If we cannot have it all, would we rather none at all?
Chazal have a tradition that the main characters of the Purim story can be found in veiled allusions throughout the Torah, written prophetically many years before the events of Megillas Esther (Chulin 139b). Where is there a Biblical reference to Haman? The Gemara identifies the verse at the beginning of Chumash in which Hashem chastises Adam and Chavah for eating from the Tree of Knowledge of Good and Evil: “Have you eaten from the tree of which I commanded you not to eat?” (B’reishis 3:11). The Hebrew words in this verse, “ha’min ha’eitz (from the tree)” can also be vowelized Haman ha’eitz, referring to the wicked Haman who would later be hanged on the wooden gallows (eitz) he had prepared for Mordechai.
It’s a cute play on words, “Purim Torah” at its finest. But what is the deeper connection between Haman and the Tree of Knowledge of Good and Evil?
Rav Isser Zalman Meltzer zt”l (d. 1953) explained that the root of Haman’s evil ways can be traced back to the first sin in history. Haman had it all. He was promoted to the highest of positions and had the whole world “bending over forwards” to honor him. He had it all. Well, almost all. There was this one Jew who refused to bow to him – but that should have been easy to ignore in the face of the millions of admirers, right? Unfortunately, this was not Haman’s perspective. “But all this is worth nothing to me, every time I see Mordechai the Jew sitting in the king’s gate” (Esther 5:13). Instead of focusing on all that he had, Haman focused on the one thing he could not have – Mordechai’s respect – and the ensuing madness drove him to attempt to wipe out the entire Jewish people all over the world!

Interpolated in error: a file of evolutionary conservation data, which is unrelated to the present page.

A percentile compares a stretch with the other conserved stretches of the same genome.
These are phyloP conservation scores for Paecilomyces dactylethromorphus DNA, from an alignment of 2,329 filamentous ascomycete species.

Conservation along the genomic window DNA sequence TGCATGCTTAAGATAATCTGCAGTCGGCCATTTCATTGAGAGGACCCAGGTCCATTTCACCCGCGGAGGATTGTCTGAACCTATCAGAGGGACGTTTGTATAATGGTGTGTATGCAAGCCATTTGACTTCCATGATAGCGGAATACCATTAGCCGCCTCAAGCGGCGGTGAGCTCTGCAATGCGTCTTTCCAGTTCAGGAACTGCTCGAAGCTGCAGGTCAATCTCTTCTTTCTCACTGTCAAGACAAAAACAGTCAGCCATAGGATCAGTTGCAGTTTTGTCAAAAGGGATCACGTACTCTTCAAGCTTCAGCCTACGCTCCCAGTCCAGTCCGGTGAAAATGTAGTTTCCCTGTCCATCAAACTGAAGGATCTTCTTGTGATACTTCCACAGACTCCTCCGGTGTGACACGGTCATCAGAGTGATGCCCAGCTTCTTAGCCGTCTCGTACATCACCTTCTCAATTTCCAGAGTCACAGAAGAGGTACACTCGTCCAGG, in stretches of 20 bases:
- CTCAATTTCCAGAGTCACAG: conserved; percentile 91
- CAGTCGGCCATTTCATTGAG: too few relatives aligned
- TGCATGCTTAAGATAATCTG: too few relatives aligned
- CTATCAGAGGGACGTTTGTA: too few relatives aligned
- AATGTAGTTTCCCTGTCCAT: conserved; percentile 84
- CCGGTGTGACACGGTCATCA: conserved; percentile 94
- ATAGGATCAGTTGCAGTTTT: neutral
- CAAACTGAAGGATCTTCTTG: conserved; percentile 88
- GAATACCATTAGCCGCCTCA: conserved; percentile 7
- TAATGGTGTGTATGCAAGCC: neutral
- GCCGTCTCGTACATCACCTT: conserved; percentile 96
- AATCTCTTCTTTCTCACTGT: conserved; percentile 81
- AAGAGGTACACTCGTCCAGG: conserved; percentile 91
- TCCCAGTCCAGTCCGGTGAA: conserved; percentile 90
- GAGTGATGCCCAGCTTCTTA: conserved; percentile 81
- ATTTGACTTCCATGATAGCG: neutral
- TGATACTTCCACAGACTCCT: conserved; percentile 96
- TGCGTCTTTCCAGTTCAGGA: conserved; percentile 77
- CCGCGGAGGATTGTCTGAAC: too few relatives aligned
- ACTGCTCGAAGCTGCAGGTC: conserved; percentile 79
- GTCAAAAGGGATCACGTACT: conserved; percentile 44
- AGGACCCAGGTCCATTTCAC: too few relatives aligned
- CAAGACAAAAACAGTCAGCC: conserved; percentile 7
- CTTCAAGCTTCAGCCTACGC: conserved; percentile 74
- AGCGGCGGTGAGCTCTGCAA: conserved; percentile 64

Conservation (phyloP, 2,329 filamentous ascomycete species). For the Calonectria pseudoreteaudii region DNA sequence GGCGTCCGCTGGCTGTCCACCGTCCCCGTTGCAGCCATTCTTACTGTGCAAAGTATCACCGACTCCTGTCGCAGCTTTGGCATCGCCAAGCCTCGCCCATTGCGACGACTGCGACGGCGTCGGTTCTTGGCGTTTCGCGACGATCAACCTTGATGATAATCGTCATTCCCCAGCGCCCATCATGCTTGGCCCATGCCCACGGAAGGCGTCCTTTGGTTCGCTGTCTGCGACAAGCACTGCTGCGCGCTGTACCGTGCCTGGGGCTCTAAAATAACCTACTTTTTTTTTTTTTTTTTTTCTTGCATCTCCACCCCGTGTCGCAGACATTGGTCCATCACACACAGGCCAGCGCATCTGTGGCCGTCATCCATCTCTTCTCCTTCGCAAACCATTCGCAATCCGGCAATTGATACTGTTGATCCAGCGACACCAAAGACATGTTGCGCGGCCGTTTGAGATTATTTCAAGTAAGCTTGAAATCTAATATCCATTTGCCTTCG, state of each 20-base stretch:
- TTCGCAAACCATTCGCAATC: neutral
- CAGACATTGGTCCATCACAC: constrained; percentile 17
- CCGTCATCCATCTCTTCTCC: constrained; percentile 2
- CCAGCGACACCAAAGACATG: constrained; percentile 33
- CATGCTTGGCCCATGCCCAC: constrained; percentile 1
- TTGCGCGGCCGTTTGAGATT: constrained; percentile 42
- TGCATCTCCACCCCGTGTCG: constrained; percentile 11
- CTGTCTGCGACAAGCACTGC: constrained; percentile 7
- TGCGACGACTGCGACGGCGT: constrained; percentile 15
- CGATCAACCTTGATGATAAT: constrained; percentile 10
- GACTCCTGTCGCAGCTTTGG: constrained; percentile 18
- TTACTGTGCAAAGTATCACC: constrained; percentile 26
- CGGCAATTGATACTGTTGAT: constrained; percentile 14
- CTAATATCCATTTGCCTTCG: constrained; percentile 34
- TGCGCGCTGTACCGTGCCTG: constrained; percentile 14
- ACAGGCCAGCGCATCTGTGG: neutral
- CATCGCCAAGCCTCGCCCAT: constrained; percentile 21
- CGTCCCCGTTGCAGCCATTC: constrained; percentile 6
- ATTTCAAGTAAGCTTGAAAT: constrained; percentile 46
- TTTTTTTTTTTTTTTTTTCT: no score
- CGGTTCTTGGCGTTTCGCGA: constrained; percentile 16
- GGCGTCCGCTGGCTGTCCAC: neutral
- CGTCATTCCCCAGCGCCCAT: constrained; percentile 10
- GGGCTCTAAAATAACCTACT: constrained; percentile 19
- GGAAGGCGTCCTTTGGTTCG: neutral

Have we ever seen such disastrous obsession before?
Yes, we have – way back in the Beginning. Adam and Chavah were told that they could partake of all the trees of the Garden with the exception of the Eitz HaDaas (B’reishis 2:16-17). Instead of focusing on all the millions of wonderful fruits they could enjoy, they fixated on the one item that was off-limits, rejecting all the goodness to pursue this dangerous obsession. As a result, many curses entered the world, including the potential of death for people all over the world. Sound familiar?
Haman was the personification of Hashem’s rebuke of ha’min ha’etiz: “Did you really forfeit all that you had because of your obsession with the one thing you could not?!” Fittingly, this “hang-up” with Mordechai eventually led to Haman’s hanging atop the gallows that symbolized the irrationality of his obsession. With this perspective, it is quite easy to find Haman’s name and persona within the phrase “ha’min ha’eitz.”
We each have millions of wonderful blessings from Hashem on which to focus our attention. Why should we fixate on the one thing we feel might be missing?